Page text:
These days, when I'm asked about motivating employees, I end up talking about the TV show "Bones." I learned one of my most effective motivational techniques from that show.
You see, on Bones, a team of lab techs solves murders by analyzing physical evidence. Whenever one of them makes a breakthrough, he claims the title, "King of the Lab!" One day, I was in the plant when an employee solved a problem and I did the same thing; I actually said, "King of the lab!" When I explained the background, they loved it, and started using it even though the context was wrong.
Now, more than a year later the practice remains, but the phrase has morphed, changing periodically as someone tries something new. For a while it was "Rock Monster," from a Veggie Tales video, then various plays on Charlie Sheen's "Tiger blood" and Winning." Right now I think we're using "Well played, Naomi Price," a line from one of William Shatner's Priceline commercials.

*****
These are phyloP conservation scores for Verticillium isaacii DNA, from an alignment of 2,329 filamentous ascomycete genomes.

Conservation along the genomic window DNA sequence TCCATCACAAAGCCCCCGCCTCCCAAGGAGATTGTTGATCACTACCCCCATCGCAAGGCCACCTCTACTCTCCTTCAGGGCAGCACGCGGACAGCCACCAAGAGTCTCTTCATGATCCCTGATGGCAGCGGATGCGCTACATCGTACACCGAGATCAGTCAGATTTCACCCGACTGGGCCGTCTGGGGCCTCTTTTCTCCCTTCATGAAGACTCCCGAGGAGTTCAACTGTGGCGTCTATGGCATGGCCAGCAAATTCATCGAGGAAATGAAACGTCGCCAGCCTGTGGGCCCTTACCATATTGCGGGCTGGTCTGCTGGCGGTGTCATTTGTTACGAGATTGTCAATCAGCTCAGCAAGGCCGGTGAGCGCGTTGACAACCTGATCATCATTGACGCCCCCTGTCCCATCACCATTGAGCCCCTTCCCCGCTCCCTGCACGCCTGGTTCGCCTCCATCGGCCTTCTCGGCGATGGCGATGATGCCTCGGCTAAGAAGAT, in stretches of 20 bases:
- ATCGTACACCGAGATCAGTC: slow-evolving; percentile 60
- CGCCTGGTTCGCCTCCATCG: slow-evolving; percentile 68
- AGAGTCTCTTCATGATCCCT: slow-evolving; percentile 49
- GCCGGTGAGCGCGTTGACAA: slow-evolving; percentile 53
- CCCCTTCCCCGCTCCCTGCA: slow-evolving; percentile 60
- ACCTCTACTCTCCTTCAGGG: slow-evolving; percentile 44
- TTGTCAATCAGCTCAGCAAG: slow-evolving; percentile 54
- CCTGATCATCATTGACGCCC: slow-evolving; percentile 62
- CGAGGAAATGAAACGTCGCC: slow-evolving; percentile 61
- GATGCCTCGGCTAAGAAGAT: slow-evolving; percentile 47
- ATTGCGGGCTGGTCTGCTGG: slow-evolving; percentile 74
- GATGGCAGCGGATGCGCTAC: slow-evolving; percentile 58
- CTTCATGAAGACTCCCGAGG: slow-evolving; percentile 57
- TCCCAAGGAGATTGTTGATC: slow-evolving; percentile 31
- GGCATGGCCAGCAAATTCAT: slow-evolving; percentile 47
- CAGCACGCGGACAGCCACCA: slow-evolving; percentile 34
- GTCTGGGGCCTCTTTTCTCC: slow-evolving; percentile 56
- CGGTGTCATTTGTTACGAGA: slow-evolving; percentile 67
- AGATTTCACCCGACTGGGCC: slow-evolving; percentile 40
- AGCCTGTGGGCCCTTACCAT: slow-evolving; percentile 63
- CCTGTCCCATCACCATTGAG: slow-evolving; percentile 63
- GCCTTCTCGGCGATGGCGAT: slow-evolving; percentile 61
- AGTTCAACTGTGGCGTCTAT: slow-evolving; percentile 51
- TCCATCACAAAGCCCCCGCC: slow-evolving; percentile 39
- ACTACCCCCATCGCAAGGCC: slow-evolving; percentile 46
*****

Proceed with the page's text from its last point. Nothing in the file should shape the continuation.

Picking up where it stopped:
A silly little phrase, but it works for a couple of reasons. First, it allows all of us a cool way to recognize each other. Second, it gives the team an acceptable way to celebrate their own successes. Whether I tell you, "well played," or you declare yourself "king of the lab," it's all part of the game.
And its used -- I'm sure every employee says it multiple times a week. It's easy, it's free, employees buy in because it's trendy, and it works. I can walk into a room and say "Where's Naomi Price" and everyone points to the last person so recognized.
The point for you: You need at least one motivational technique that you can nearly wear out from over-use, something so easy that you can instantly throw out atta-boys as often as they're earned. For me, it's the current variation on "King of the lab!"